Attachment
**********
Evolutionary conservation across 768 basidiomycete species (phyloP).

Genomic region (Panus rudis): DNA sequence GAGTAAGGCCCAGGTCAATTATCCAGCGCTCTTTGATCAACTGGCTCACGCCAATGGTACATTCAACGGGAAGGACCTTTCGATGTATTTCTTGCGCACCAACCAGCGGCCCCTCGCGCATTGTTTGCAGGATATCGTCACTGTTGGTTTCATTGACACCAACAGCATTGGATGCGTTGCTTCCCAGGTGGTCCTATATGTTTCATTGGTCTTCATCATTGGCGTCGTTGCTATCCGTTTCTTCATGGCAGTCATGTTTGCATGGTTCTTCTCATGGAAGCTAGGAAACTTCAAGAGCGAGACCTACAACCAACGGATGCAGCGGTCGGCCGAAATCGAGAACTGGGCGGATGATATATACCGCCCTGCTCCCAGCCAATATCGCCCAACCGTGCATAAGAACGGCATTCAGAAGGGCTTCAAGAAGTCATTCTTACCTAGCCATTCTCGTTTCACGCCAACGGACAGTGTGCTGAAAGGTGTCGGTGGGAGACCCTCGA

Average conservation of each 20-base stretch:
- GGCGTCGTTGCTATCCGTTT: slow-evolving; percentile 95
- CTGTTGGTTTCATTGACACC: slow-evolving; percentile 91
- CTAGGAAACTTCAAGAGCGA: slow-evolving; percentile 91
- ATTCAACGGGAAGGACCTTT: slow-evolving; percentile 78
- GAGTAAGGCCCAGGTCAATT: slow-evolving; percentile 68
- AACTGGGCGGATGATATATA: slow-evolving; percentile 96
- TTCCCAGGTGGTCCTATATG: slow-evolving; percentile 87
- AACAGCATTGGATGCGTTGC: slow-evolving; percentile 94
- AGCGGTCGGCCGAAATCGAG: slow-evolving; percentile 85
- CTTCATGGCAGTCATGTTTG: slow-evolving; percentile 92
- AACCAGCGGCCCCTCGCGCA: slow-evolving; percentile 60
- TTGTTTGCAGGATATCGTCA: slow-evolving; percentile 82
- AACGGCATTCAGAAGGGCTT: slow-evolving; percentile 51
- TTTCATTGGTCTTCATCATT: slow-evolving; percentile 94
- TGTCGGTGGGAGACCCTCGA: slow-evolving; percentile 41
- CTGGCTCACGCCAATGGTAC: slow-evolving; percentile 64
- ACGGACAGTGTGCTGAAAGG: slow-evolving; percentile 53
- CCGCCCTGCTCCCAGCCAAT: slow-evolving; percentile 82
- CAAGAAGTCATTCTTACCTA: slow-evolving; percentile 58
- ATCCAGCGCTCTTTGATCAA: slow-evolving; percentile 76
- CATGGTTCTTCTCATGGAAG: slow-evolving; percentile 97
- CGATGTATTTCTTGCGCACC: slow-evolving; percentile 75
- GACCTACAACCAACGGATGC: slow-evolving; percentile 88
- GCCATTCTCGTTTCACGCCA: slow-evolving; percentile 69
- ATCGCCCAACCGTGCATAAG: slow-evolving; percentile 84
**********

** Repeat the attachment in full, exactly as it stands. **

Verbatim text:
Evolutionary conservation across 768 basidiomycete species (phyloP).

Genomic region (Panus rudis): DNA sequence GAGTAAGGCCCAGGTCAATTATCCAGCGCTCTTTGATCAACTGGCTCACGCCAATGGTACATTCAACGGGAAGGACCTTTCGATGTATTTCTTGCGCACCAACCAGCGGCCCCTCGCGCATTGTTTGCAGGATATCGTCACTGTTGGTTTCATTGACACCAACAGCATTGGATGCGTTGCTTCCCAGGTGGTCCTATATGTTTCATTGGTCTTCATCATTGGCGTCGTTGCTATCCGTTTCTTCATGGCAGTCATGTTTGCATGGTTCTTCTCATGGAAGCTAGGAAACTTCAAGAGCGAGACCTACAACCAACGGATGCAGCGGTCGGCCGAAATCGAGAACTGGGCGGATGATATATACCGCCCTGCTCCCAGCCAATATCGCCCAACCGTGCATAAGAACGGCATTCAGAAGGGCTTCAAGAAGTCATTCTTACCTAGCCATTCTCGTTTCACGCCAACGGACAGTGTGCTGAAAGGTGTCGGTGGGAGACCCTCGA

Average conservation of each 20-base stretch:
- GGCGTCGTTGCTATCCGTTT: slow-evolving; percentile 95
- CTGTTGGTTTCATTGACACC: slow-evolving; percentile 91
- CTAGGAAACTTCAAGAGCGA: slow-evolving; percentile 91
- ATTCAACGGGAAGGACCTTT: slow-evolving; percentile 78
- GAGTAAGGCCCAGGTCAATT: slow-evolving; percentile 68
- AACTGGGCGGATGATATATA: slow-evolving; percentile 96
- TTCCCAGGTGGTCCTATATG: slow-evolving; percentile 87
- AACAGCATTGGATGCGTTGC: slow-evolving; percentile 94
- AGCGGTCGGCCGAAATCGAG: slow-evolving; percentile 85
- CTTCATGGCAGTCATGTTTG: slow-evolving; percentile 92
- AACCAGCGGCCCCTCGCGCA: slow-evolving; percentile 60
- TTGTTTGCAGGATATCGTCA: slow-evolving; percentile 82
- AACGGCATTCAGAAGGGCTT: slow-evolving; percentile 51
- TTTCATTGGTCTTCATCATT: slow-evolving; percentile 94
- TGTCGGTGGGAGACCCTCGA: slow-evolving; percentile 41
- CTGGCTCACGCCAATGGTAC: slow-evolving; percentile 64
- ACGGACAGTGTGCTGAAAGG: slow-evolving; percentile 53
- CCGCCCTGCTCCCAGCCAAT: slow-evolving; percentile 82
- CAAGAAGTCATTCTTACCTA: slow-evolving; percentile 58
- ATCCAGCGCTCTTTGATCAA: slow-evolving; percentile 76
- CATGGTTCTTCTCATGGAAG: slow-evolving; percentile 97
- CGATGTATTTCTTGCGCACC: slow-evolving; percentile 75
- GACCTACAACCAACGGATGC: slow-evolving; percentile 88
- GCCATTCTCGTTTCACGCCA: slow-evolving; percentile 69
- ATCGCCCAACCGTGCATAAG: slow-evolving; percentile 84